Tag your website and news releases in social bookmarking sites

Excepting skill-specific areas–where, if you’re lucky enough to have captured the attention of a highly qualified professional, you’ll want to invest time in developing a particular objective with that volunteer–these positions are ideally time-limited (even one-time) and can accommodate volunteers with limited expertise but with access to a computer. Be they 20-year technology veterans, digital natives, or someone in-between willing to learn about new technologies, social media roles present an excellent opportunity for a volunteer to help out while learning something new. And that appeals to Boomers and Millennials alike!

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Help! Facebook changed and I can’t find the minutiae!!

Already using Facebook Pages and want to know some ins and outs with the new system?

It doesn’t appear that Facebook supports migrating Group to Pages any more. Here is what is says on their help page:

I’d like to convert my Facebook Group to a Page.

“We’re no longer able to convert Facebook Groups into Pages. You’re welcome to create a Page and notify your Group members that you’ll be using the Page instead of the Group going forward. If your Group has too many members to send them a message, we unfortunately aren’t able to provide you with any other solutions for how you might contact them about this change.”

Know what else? If your Page had Fans before the big changeover in March, they’re likely not getting your updates. Seems, despite the bevy of complaints and comments on this issue, the only fix is to ask long-time Fans to unfriend you and become a new Fan. Gulp.

You can submit a complaint to FB.

We’ve tried testing this theory with Fans old and new and can’t figure out if this still holds true or not, but here’s how Fans can make sure they’re seeing your info (Wall Posts):
– At the bottom of your Wall, in the light blue strip, click on Edit Options on the right. If people or profiles are hidden from your Wall, you’ll have this option.
– Then choose Public Profiles, and add selected groups to News Feed. Click Close to save changes.
– You can always ‘hide’ again by hovering to the right of that post and clicking on the Hide button that appears.

Here’s an analysis of why this is happening, from Post #72:
With the new change to Pages posting status updates, it is a different agreement, both literally and in the code…..I am guessing here, but I think in order to approve the status updates from products, you need to check a box in a new “column” called “Yes I am a fan and will accept news feeds.” Although that column is invisible to the user, it is a literal column of information in a database table.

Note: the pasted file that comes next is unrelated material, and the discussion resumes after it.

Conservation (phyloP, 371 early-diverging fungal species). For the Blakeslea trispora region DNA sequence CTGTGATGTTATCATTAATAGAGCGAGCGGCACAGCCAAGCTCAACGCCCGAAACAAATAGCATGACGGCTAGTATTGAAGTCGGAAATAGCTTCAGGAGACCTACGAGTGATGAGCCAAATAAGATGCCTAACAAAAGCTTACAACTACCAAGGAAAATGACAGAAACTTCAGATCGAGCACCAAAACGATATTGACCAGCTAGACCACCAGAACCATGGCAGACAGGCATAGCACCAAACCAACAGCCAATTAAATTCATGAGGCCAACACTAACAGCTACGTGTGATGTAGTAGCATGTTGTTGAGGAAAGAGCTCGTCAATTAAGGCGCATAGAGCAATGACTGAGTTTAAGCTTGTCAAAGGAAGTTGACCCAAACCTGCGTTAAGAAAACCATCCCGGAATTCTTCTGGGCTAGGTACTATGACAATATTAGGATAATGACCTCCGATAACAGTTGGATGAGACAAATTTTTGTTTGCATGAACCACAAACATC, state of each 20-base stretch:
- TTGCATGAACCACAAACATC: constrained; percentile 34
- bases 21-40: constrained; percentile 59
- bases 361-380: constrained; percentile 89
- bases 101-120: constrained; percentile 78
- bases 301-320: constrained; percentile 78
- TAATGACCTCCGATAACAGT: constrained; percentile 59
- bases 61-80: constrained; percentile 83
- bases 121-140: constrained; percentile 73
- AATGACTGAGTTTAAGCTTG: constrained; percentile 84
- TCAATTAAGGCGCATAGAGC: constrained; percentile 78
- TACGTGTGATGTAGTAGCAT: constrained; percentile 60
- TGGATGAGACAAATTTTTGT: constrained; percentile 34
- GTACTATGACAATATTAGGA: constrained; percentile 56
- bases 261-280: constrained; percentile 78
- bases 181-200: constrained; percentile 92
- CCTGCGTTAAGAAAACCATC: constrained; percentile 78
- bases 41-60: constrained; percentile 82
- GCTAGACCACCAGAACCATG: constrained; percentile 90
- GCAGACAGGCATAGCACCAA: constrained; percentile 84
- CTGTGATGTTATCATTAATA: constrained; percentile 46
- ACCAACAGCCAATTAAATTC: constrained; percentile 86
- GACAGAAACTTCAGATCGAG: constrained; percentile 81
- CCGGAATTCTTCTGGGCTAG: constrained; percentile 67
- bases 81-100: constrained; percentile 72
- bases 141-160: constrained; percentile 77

Facebook is now set up so that you can be a Friend or a Fan, and also separately indicate accept feeds. They do this with the Block–you can be a friend/fan AND completely block the feed; there is no more “see less of” ruler to dictate what you’d like to see, and not. Facebook seems to be playing it safe on spam by making people virtually have to resubscribe to get feeds via this ‘double Opt-In’.

On the other hand
, Facebook apps are supposed to be more transparent…
…maybe when the directory is posted we’ll be able to figure out which applications can be added to non-profit pages, or not, from the get-go.

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A new verb: Wolfram (or Alpha?)

This is a little outside of my usual ‘Web 2.0 for non-profits’ post, but as alerted this morning by the Fischbowl–and I love that a high school teacher is not only on the cutting edge for his students, but also keeps me posted!!,


Wolfram Alpha
Watch this. If you like data, or new innovations, you’ll be amazed.

But it’s not your typical search engine.

Ever wonder how the fish production in Poland compares to New York City’s trash rate? (Okay, probably not, but I know a few walking encyclopedias who rattle off information just such as this.)
Nutrition information.
Demographics. Local weather (without having to jump through silly hoops like specifying your zip code.) Math problems, geography….it’s all at your fingertips with Wolfram Alpha’s computational database search.

I can’t wait to “Wolfram” demographic data for grant requests and annual reports.

Isn’t leveraging this computational power the whole POINT of computers?!
And then that begs the question, why is Stephen Wolfram’s innovation just now occuring??